“Does that mean ogres aren’t real either, Gram?” Jimmy had asked her skeptically. There was nothing that pleased five-year-old Jimmy more than believing in the fantastic and Gram had stuck a thorn through his bubble whether intentionally or not.

“Of course they aren’t, James.”

Carry had looked up into her grandmother’s lined face, forgetting to think again just how old she looked as a sudden and horrible thought occurred to her. “But if ghosts ain’t real, then what happens to a person when they die?”

“When I die, child, I intend to fly straight to the Happy Land, not spending my eternity haunting some person’s cobweb riddled house and I think most people feel the same. And, for Heaven’s sake, child, don’t say ain’t.”

It wasn’t that Carry thought Gram a liar, but it would be so much more pleasant to think that Mama might just be a ghost and hovering somewhere near. Just because someone was a ghost didn’t make them a bad one. Mama would be a good spirit who looked after those she loved, like angels did. She might even be one of those water spirits she had read about in school, the ones that lived in wells and sang at night, the ones she had never told Gram or Pop about since she was afraid they would make her stop believing in them as well.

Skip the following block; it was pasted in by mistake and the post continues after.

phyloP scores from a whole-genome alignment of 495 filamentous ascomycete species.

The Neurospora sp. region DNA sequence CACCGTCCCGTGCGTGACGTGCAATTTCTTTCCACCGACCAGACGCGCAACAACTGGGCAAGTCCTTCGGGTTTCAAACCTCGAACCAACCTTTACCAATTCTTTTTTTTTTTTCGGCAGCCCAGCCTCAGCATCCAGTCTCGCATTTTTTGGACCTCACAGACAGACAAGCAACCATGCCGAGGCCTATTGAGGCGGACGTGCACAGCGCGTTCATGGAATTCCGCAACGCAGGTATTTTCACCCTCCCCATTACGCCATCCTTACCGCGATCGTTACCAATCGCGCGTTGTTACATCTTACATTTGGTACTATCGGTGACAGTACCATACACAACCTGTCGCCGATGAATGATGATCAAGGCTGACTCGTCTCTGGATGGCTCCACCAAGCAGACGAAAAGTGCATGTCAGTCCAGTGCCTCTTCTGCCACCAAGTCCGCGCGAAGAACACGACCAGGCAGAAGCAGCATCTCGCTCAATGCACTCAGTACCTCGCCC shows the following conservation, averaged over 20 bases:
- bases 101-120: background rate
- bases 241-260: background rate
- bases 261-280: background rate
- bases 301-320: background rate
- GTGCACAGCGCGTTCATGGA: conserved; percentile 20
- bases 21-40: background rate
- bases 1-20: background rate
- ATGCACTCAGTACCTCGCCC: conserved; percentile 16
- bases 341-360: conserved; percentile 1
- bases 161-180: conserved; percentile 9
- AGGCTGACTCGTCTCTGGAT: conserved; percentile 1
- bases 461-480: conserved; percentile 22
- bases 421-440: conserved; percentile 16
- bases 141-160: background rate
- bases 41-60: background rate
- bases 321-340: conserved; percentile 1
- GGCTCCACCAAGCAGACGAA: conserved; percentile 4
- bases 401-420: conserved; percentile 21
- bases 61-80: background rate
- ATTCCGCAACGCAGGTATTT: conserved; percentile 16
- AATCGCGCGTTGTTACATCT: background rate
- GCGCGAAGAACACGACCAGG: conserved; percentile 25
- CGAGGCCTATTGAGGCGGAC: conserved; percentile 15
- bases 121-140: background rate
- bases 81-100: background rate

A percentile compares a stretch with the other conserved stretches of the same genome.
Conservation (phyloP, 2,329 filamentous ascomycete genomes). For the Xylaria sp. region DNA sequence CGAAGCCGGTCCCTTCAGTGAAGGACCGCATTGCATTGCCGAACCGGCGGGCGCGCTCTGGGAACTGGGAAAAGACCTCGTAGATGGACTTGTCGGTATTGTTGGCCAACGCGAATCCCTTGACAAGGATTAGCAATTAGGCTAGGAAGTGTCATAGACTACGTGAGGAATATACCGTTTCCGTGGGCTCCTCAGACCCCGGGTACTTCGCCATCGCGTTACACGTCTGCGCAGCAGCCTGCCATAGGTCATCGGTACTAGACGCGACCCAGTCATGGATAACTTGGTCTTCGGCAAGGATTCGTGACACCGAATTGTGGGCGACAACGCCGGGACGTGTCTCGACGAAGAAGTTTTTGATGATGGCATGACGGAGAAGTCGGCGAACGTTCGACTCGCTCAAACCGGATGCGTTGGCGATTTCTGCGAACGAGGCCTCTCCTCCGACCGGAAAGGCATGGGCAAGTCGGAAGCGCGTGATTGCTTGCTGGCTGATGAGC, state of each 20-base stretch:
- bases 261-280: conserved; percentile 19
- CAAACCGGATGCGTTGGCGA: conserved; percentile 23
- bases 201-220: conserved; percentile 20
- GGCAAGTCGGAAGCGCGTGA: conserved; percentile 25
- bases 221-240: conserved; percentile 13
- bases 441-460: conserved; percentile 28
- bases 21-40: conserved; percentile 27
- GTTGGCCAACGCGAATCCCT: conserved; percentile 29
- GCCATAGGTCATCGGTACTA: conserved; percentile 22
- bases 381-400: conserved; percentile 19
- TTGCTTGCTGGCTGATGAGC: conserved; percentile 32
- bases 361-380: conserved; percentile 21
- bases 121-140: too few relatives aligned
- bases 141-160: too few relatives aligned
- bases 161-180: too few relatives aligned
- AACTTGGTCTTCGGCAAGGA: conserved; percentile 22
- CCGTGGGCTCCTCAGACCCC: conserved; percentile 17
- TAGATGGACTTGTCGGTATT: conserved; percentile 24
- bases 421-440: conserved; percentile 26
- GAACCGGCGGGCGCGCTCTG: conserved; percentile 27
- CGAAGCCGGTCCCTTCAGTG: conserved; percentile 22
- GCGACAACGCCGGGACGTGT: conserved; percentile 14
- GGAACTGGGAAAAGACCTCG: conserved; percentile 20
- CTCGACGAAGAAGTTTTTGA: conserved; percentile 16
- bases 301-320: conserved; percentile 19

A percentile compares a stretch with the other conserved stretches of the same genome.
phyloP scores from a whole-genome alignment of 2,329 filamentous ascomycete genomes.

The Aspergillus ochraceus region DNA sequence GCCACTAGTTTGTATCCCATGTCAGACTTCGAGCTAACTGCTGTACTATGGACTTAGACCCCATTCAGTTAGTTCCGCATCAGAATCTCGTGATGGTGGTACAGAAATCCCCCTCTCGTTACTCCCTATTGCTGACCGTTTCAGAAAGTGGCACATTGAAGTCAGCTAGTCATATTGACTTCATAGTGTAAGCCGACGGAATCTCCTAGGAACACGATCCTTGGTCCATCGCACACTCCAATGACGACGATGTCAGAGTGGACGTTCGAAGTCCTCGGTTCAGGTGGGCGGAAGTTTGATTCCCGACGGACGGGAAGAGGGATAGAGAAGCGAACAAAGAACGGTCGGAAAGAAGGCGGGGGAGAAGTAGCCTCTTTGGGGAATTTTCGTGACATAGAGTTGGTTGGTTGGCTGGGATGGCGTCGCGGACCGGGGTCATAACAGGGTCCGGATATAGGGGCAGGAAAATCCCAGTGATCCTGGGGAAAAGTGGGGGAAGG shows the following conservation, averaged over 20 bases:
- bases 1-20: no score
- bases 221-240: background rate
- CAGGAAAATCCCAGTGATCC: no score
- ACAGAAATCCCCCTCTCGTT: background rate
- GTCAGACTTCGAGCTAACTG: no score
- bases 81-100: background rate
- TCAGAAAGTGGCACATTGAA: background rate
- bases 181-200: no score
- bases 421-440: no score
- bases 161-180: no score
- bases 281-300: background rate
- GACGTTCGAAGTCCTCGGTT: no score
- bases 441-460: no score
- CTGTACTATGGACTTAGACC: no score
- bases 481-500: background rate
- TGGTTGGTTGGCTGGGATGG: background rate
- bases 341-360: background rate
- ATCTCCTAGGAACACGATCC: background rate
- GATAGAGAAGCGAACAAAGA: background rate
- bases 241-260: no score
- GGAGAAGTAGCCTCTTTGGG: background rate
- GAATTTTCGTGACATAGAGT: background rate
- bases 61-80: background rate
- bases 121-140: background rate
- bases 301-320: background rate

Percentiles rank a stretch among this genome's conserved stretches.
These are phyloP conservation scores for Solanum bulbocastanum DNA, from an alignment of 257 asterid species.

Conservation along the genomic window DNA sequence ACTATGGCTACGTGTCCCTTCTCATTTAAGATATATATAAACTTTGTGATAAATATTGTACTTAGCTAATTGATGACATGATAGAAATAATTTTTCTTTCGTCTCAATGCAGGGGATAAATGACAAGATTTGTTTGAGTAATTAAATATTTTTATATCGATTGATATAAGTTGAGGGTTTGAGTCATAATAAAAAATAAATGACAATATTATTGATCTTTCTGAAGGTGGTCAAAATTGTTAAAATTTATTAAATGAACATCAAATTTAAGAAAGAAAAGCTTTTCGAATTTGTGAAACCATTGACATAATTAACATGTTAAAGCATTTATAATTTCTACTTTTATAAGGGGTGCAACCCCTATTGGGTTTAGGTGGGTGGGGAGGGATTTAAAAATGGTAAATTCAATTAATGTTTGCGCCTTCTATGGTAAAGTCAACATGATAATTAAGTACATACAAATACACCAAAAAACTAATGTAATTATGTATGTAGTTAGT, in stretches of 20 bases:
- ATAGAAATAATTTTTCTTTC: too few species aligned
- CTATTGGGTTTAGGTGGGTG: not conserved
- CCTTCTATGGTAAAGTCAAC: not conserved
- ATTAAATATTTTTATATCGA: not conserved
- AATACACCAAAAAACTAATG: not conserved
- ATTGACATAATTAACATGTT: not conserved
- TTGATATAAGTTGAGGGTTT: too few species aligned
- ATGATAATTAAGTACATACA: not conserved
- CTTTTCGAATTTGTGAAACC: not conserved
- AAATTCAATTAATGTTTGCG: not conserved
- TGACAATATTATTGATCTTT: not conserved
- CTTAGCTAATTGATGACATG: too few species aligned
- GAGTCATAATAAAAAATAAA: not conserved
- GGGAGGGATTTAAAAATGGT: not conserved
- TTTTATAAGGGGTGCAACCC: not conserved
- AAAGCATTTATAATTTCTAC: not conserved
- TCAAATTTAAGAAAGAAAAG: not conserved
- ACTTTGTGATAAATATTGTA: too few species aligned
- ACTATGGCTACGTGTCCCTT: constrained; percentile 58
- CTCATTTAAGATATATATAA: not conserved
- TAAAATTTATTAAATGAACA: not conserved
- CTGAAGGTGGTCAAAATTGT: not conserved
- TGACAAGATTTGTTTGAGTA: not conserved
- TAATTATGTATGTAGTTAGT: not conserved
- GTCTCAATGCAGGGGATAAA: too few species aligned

The wind picked up again in one of its lively, spasmodic gusts that blew Carry’s braids out in front of her shoulders. She could have turned the wind into the tempestuous tide of her underwater world, but she had lost all pleasure in pretending. Thoughts of death and ghosts were dark ones. She hadn’t wanted to think of Gram talking about flying to the Happy Land since doing so seemed so much closer to her than any of the rest of her family because she was so old. Doing without Gram was just as horrible a notion as that of not having a final place to go after one died.

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11 replies

  1. Haley,

    Your prose is clean and structured well. It is obvious that you have a good handle on writing excellent prose.